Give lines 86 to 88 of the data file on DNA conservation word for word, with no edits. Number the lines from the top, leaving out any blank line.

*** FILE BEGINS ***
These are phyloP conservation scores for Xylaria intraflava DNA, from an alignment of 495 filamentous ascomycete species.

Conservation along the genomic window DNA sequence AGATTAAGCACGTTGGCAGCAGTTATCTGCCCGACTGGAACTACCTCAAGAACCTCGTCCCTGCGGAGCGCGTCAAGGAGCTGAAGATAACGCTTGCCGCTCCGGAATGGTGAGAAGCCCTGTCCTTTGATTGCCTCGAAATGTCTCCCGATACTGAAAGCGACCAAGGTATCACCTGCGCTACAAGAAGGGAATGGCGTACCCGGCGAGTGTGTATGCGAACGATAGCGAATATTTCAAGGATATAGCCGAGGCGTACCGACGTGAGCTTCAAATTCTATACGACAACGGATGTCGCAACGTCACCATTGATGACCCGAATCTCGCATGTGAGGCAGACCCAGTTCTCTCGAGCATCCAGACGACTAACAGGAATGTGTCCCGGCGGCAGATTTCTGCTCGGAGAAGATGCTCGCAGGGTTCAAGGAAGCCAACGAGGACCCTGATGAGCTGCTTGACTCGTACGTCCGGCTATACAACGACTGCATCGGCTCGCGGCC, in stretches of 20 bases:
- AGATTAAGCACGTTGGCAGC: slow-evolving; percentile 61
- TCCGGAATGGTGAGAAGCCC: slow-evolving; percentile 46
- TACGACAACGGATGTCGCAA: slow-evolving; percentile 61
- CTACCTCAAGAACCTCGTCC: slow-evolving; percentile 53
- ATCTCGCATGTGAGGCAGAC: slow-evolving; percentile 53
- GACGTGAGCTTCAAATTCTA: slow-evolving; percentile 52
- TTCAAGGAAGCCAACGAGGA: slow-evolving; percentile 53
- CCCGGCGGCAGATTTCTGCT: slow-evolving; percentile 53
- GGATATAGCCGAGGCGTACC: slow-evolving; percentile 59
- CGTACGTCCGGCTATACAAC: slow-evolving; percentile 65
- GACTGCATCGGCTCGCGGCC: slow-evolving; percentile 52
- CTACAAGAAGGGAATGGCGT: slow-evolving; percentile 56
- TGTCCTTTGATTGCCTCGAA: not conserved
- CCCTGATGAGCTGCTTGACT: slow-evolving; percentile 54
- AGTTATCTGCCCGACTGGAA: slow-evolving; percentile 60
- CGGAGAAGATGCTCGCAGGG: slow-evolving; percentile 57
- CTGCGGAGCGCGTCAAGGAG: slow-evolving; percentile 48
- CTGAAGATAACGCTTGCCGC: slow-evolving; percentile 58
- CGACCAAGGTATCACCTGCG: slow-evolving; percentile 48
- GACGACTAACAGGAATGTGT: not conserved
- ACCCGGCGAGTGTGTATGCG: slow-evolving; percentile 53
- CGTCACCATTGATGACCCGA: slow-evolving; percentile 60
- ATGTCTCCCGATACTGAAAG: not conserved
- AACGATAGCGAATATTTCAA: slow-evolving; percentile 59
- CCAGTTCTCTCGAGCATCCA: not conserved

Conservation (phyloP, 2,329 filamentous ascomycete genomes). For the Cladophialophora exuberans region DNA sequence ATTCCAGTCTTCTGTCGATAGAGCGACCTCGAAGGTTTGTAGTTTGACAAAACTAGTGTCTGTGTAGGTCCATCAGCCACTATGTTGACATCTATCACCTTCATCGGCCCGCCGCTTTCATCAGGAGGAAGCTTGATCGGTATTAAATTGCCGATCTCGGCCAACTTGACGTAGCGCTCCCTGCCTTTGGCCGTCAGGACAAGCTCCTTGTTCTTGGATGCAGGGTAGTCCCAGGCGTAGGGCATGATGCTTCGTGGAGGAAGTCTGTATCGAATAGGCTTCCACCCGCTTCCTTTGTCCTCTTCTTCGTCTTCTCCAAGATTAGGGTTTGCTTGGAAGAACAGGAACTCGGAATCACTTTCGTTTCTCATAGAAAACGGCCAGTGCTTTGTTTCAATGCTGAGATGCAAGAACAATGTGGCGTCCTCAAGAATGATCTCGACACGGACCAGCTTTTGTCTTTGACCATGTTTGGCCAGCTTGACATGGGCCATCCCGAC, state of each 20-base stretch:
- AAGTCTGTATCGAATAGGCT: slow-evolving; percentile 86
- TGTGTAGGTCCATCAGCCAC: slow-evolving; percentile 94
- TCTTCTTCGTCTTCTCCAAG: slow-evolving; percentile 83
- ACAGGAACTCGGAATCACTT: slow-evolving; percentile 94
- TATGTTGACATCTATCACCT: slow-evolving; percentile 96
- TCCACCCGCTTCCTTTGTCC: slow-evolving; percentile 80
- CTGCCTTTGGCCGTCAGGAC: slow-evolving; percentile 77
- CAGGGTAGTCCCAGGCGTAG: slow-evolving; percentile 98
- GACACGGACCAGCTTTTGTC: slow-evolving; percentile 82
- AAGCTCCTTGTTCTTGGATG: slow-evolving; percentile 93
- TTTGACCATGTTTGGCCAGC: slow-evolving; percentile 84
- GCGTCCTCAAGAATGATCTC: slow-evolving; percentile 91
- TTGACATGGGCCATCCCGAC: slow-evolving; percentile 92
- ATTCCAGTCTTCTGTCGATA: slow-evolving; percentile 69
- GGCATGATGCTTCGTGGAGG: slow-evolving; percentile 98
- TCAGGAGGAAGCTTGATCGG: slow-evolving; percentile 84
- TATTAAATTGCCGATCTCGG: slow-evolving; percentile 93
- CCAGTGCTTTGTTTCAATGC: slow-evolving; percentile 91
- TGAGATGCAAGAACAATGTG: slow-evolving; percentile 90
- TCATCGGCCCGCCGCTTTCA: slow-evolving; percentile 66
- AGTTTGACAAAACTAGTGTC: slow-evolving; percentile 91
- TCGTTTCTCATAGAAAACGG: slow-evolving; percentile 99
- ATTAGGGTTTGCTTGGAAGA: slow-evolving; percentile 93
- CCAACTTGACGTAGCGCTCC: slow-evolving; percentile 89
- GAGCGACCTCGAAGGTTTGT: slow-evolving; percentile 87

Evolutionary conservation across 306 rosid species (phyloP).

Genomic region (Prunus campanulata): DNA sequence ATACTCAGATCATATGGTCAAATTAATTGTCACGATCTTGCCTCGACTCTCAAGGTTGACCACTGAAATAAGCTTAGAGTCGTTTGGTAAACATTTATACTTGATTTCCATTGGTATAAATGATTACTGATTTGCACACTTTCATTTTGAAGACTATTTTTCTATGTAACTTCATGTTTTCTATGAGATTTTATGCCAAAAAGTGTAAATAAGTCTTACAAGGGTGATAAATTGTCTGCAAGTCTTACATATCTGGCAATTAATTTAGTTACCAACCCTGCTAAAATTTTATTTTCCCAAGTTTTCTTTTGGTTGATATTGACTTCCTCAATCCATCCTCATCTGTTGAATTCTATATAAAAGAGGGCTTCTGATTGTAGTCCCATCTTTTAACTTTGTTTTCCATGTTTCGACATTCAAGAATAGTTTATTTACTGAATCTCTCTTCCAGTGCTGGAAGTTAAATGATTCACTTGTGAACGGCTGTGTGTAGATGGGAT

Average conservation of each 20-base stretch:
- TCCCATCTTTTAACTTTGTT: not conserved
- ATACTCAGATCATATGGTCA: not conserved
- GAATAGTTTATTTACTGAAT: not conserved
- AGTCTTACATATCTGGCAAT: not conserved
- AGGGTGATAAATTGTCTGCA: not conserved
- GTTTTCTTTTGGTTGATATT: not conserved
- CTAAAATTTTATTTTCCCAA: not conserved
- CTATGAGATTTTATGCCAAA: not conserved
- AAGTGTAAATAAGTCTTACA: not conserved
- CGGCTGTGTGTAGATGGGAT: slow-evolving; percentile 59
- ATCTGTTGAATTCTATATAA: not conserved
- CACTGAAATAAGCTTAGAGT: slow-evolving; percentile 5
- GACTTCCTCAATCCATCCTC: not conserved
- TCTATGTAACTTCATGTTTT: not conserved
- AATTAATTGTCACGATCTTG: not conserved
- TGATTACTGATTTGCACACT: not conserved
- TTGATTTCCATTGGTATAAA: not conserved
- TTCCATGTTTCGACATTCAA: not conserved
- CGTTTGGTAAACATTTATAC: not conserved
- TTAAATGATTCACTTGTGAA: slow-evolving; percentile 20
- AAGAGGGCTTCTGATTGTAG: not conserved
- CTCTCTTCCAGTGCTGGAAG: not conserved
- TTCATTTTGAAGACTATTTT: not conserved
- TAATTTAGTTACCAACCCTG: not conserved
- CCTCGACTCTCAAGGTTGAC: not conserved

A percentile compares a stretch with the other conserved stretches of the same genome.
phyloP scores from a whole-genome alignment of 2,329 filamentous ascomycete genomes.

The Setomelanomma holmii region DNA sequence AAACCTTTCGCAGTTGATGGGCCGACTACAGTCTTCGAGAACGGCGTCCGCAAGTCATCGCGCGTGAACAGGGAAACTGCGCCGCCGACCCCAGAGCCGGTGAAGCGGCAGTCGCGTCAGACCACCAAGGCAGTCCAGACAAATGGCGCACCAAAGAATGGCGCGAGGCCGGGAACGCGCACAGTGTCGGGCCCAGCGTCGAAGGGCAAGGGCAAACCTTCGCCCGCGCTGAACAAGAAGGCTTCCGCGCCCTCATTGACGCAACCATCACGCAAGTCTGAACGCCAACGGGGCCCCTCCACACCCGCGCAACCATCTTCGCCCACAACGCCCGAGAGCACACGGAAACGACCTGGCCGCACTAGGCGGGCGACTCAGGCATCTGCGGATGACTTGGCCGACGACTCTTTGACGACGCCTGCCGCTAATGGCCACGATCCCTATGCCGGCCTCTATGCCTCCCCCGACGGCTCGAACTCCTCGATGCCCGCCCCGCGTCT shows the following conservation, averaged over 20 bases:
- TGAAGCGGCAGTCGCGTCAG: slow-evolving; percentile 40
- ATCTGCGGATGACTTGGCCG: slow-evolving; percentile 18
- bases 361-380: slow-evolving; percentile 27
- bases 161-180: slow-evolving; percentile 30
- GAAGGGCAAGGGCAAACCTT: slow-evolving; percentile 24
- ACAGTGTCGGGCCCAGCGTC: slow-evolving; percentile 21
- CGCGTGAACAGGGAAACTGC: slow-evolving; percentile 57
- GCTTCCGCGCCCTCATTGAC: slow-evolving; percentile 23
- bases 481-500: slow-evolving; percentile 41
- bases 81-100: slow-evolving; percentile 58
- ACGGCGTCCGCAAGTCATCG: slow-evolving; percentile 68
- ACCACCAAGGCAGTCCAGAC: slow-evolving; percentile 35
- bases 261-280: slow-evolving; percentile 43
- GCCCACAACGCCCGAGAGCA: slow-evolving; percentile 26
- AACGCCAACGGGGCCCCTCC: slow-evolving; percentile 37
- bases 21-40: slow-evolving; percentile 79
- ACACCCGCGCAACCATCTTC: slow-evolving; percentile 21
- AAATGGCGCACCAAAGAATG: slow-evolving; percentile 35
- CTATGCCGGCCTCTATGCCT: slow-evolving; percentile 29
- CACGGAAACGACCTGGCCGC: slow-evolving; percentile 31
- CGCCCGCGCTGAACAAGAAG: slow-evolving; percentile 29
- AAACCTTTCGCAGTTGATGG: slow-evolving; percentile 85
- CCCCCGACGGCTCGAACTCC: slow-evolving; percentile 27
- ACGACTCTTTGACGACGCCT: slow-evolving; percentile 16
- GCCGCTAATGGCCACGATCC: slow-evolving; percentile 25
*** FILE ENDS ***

- ATCTGCGGATGACTTGGCCG: slow-evolving; percentile 18
- bases 361-380: slow-evolving; percentile 27
- bases 161-180: slow-evolving; percentile 30